Social engineering attacks become more complex, advanced

Read time 3min 30sec
Tapiwa Zvandasara, IT governance, risk and compliance specialist at the Trans-Caledon Tunnel Authority.
Tapiwa Zvandasara, IT governance, risk and compliance specialist at the Trans-Caledon Tunnel Authority.

Despite heavy investments in technology to combat cyber crime, organisations across the globe lost an estimated $2 trillion (R31 trillion) through social engineering-related attacks in 2019.

This is according to Tapiwa Zvandasara, IT governance, risk and compliance specialist at the Trans-Caledon Tunnel Authority,an agency of the National Department of Water and Sanitation, speaking this week at the ITWeb Governance, Risk & Compliance 2020 event in Bryanston, Johannesburg.

Discussing the social engineering attack landscape, often referred to as ‘hacking without code’, Zvandasara noted social engineering is increasingly becoming more complex, as techniques become more advanced, weakening the cyber security chain across industries.

Social engineering attacks typically involve some form of psychological manipulation, fooling unsuspecting users or employees into handing over confidential or sensitive data, he explained.

“Despite investments in technology to ensure adequate security measures are in place, governments, companies and individuals lose millions of dollars each year through social engineering attacks.

“Some of these organisations have the best skills to manage and ensure technology is properly configured and patched, and may even religiously follow the best security practices and standards; however, these efforts do not eliminate the risk of social engineering attacks.”

Despite being one of the oldest hacking methods, social engineering techniques have been used successfully for many years without any “lessons learnt by the victims”, he pointed out.

Quoting a Juniper Research report, Zvandasara said the amount of losses due to social engineering cyber crimes is expected to increase in 2020.

“Advancement in technical security controls in hardware and software has not helped that much and the risk of security bypass is growing every day. The main reason behind this is that criminals exploit human error or weakness in the security chain, to gain access to any system despite the layers of defensive security controls that have been implemented via software or hardware, because humans are more likely to trust other humans compared to computers or technologies.”

He provided examples of social engineering cyber crimes, such as phishing (stealing private information from victims using e-mail systems); smishing (SMS text messaging on a mobile phone to persuade the victim to perform a specific action); impersonation (pretending to be another person with the objective of gaining physical access to a building or a critical system); water holing (capitalises on the trust the victims have in the Web sites they frequently visit); and baiting (capitalises on the weakness of human beings who are naturally curious).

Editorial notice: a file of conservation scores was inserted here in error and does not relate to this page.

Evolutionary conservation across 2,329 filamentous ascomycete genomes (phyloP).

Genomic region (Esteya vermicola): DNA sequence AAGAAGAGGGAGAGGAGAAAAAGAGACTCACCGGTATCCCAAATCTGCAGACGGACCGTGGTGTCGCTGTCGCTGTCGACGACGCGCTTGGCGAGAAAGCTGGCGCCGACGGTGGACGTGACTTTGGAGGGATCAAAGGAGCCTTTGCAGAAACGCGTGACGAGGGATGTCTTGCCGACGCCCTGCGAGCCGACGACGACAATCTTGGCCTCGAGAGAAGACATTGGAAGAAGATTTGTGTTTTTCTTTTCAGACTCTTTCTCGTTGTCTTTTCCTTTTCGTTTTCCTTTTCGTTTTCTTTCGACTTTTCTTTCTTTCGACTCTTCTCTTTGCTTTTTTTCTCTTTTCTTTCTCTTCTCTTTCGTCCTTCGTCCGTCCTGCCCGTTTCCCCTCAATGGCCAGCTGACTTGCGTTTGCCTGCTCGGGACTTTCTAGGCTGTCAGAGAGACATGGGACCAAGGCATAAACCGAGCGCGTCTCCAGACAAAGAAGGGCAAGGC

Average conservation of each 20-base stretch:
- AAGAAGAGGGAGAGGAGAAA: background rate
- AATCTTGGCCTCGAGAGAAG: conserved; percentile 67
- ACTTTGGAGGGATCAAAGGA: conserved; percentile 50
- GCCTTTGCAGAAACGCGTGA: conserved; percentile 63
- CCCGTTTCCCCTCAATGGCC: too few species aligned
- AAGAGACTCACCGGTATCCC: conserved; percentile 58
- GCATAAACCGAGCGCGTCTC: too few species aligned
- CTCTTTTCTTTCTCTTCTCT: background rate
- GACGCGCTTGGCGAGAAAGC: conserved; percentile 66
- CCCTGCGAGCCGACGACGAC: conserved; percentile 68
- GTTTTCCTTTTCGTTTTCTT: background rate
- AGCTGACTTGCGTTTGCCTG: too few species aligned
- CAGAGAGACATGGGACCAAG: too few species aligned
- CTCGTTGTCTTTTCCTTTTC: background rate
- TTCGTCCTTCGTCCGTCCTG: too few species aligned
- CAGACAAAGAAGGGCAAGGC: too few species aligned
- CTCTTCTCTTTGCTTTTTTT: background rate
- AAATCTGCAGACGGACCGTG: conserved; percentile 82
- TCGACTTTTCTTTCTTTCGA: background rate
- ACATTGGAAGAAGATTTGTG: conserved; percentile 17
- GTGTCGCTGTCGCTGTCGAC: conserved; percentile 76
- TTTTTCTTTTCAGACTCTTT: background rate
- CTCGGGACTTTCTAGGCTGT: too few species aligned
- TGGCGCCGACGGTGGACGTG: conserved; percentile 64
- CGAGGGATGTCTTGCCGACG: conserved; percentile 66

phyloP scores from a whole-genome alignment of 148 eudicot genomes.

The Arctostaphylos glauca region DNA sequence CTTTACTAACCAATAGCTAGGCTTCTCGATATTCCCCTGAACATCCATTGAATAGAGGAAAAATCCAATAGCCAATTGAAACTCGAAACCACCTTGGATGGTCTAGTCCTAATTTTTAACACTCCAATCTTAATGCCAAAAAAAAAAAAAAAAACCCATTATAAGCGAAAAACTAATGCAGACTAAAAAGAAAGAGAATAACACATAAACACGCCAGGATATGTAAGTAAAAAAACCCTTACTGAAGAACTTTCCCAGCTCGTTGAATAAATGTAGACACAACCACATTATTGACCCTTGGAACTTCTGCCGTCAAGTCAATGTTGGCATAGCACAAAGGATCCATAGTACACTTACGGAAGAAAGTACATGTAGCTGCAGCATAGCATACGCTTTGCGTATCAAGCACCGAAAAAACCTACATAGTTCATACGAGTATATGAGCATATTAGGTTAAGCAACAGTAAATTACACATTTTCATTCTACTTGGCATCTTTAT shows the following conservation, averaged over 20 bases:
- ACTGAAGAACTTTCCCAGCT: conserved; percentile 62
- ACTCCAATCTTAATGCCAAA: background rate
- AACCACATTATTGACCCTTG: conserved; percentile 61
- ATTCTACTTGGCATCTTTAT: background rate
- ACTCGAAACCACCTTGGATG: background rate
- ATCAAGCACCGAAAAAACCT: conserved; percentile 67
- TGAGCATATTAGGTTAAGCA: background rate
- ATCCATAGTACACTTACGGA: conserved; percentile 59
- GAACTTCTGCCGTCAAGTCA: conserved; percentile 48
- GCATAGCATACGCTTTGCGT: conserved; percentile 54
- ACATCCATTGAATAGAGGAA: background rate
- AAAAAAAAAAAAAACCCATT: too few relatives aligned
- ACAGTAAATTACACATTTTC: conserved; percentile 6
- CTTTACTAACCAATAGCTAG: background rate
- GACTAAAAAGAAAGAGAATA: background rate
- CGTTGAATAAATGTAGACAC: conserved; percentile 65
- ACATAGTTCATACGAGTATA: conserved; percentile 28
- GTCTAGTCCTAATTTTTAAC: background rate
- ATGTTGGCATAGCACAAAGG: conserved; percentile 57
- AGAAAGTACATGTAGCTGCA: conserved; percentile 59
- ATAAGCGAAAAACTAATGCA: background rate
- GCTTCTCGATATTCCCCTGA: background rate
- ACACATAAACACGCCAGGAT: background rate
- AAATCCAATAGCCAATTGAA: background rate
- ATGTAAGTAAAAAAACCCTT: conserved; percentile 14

“Social engineering attacks are executed in multiple phases or steps, and each phase is carefully planned and undertaken in a way that progresses towards the final goal. By understanding the phases that an attacker goes through during an attack, organisations can develop adequate defence mechanisms to counter the attacks.”

According to a survey conducted by European security technology firm Balabit, social engineering attacks top the list of the 10 most popular hacking methods worldwide.This is because it is easier and faster to trick employees into revealing their passwords than cracking passwords, or creating and deploying zero-day malware to steal staff credentials, notes the report.

Zvandasara noted that local statistics around cyber crimes and data breaches are difficult to obtain. However, an IBM research report revealed that in 2018, the average total cost of a South African company data breach was R43.3 million, which represents an increase of 12.16% from the previous year.

“To mitigate against social engineering attacks, organisations should create a culture of cyber security. This includes putting access management policies in place, detailing procedures and standards to be followed by employees. In addition, security awareness training and education is necessary for employees. From a technical perspective, technical controls, vulnerability assessments and security audits have to be consistently conducted by companies,” he advised.

See also